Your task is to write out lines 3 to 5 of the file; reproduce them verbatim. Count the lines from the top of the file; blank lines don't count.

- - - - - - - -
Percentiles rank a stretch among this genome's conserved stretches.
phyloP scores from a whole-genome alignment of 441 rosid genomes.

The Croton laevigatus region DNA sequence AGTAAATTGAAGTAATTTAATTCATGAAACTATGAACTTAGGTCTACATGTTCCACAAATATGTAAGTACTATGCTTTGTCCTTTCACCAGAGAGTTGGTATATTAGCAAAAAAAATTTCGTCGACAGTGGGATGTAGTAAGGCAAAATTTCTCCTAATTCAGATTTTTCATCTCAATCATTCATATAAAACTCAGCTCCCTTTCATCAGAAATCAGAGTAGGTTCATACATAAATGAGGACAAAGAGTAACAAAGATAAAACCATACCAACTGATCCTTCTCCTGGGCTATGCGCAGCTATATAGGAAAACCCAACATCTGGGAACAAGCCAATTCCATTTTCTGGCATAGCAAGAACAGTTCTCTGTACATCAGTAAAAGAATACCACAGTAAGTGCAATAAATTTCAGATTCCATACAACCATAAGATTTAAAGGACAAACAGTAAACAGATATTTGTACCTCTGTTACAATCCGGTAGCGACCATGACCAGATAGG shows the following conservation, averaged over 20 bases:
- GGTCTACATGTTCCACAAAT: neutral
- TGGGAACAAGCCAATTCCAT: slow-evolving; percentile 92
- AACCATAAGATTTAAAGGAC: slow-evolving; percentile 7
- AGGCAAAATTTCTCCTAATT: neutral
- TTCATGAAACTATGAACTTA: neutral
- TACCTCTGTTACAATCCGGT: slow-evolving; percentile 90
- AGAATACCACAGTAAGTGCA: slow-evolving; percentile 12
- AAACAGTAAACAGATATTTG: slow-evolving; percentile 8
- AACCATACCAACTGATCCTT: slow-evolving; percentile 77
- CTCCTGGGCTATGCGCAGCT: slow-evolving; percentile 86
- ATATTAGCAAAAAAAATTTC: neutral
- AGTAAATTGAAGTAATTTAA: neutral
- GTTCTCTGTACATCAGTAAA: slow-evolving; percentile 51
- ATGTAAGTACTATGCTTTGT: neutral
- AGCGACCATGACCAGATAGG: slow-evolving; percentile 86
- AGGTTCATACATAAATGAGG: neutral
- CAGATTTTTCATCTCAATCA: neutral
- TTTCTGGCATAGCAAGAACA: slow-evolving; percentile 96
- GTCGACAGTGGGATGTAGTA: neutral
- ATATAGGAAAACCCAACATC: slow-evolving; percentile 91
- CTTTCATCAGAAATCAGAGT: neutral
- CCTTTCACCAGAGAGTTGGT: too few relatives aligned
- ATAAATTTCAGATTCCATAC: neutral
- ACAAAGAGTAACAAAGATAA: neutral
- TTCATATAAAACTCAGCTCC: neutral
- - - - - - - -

The Croton laevigatus region DNA sequence AGTAAATTGAAGTAATTTAATTCATGAAACTATGAACTTAGGTCTACATGTTCCACAAATATGTAAGTACTATGCTTTGTCCTTTCACCAGAGAGTTGGTATATTAGCAAAAAAAATTTCGTCGACAGTGGGATGTAGTAAGGCAAAATTTCTCCTAATTCAGATTTTTCATCTCAATCATTCATATAAAACTCAGCTCCCTTTCATCAGAAATCAGAGTAGGTTCATACATAAATGAGGACAAAGAGTAACAAAGATAAAACCATACCAACTGATCCTTCTCCTGGGCTATGCGCAGCTATATAGGAAAACCCAACATCTGGGAACAAGCCAATTCCATTTTCTGGCATAGCAAGAACAGTTCTCTGTACATCAGTAAAAGAATACCACAGTAAGTGCAATAAATTTCAGATTCCATACAACCATAAGATTTAAAGGACAAACAGTAAACAGATATTTGTACCTCTGTTACAATCCGGTAGCGACCATGACCAGATAGG shows the following conservation, averaged over 20 bases:
- GGTCTACATGTTCCACAAAT: neutral
- TGGGAACAAGCCAATTCCAT: slow-evolving; percentile 92